Patched-Together Finale
The main problem is the weak materials of the finale. There's a lot of sound and keyboard fury, yet the thematic content just isn't up to that of the first two movements. In an attempt to soften that problem, Glover produced his own version: a part from this, a part from that, a part from the other thing. The essential problem remains, however: No amount of thundering keyboard commotion can really get that finale over the fence.

For all the bravura in the finale's music, it still sounds like a work-in-progress, one in which anyone can more or less reedit as they please. That said, the lyrical passages of the first movement and all of the slow movement are prime Rachmaninov. Perhaps someday someone will find a solution. That, or simply cut the finale entirely?

Medtner (1880-1951) and Rachmaninov were fellow schoolmates at the Moscow Conservatory, and they remained lifelong friends. Medtner has been called "Rachmaninov Lite." Still, he has his fans, and indeed there was even a Medtner Society years ago, pushing his music — perhaps it still exists; don't know. Largely, he wrote almost exclusively for the piano, including three concertos. But to me his work sounds mostly like watered-down Schumann, at best. The lack of striking ideas is remarkable in his unrelenting devotion to blandness.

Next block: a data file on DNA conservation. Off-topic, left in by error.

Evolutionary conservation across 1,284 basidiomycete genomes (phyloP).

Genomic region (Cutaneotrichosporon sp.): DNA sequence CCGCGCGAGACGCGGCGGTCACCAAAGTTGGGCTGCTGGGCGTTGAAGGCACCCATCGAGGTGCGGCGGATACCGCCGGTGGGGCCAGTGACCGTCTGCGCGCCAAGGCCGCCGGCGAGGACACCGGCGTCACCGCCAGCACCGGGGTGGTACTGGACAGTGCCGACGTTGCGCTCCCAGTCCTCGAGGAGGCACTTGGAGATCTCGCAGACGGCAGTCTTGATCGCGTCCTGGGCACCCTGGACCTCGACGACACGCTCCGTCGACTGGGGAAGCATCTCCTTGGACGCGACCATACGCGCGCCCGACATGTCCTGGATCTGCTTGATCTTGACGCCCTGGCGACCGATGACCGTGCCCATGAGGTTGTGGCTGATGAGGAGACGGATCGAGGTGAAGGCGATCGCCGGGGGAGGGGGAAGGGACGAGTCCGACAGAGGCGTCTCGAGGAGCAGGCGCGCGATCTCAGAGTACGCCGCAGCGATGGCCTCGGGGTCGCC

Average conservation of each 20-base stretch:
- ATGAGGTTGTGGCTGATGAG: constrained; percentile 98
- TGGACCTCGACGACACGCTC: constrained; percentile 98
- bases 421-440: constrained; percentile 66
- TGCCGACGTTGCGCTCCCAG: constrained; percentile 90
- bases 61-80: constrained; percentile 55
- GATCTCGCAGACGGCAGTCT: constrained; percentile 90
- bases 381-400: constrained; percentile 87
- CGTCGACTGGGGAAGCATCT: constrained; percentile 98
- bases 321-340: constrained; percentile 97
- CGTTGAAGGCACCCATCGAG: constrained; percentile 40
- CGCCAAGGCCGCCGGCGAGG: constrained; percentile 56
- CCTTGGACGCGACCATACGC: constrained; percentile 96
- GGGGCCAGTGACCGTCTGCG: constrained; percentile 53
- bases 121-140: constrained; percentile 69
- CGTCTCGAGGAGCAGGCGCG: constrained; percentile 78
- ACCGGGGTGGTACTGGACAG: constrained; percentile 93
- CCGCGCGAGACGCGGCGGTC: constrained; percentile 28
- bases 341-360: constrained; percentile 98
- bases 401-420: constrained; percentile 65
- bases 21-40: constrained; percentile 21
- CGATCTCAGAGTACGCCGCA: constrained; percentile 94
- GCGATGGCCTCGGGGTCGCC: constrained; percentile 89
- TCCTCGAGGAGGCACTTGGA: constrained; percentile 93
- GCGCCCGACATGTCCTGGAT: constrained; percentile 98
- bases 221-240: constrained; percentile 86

Then along came the Liszt pieces, all brilliantly inventive and serious in tone. Even the Wagnerian rhapsody sounded reverential to the original. The use of glittering, soft scales and arpeggios that Liszt devised for the bird and water-walking music for his saints set a new pattern of writing that influenced much future piano style — especially French piano music. Debussy's and Ravel's piano works are full of such Lisztian devices. Later, they turn up in Bartók and Messiaen, as well. Indeed, the obvious influences on Messiaen's bird passages and even titles are glaring.

Audiences of the 1850s and '60s were quite startled by these religious delicacies, especially after getting used to Liszt's early blasting and bombastic pieces. After all, he had a reputation as something of a rake. Now he was writing profoundly religious music?
New Sound World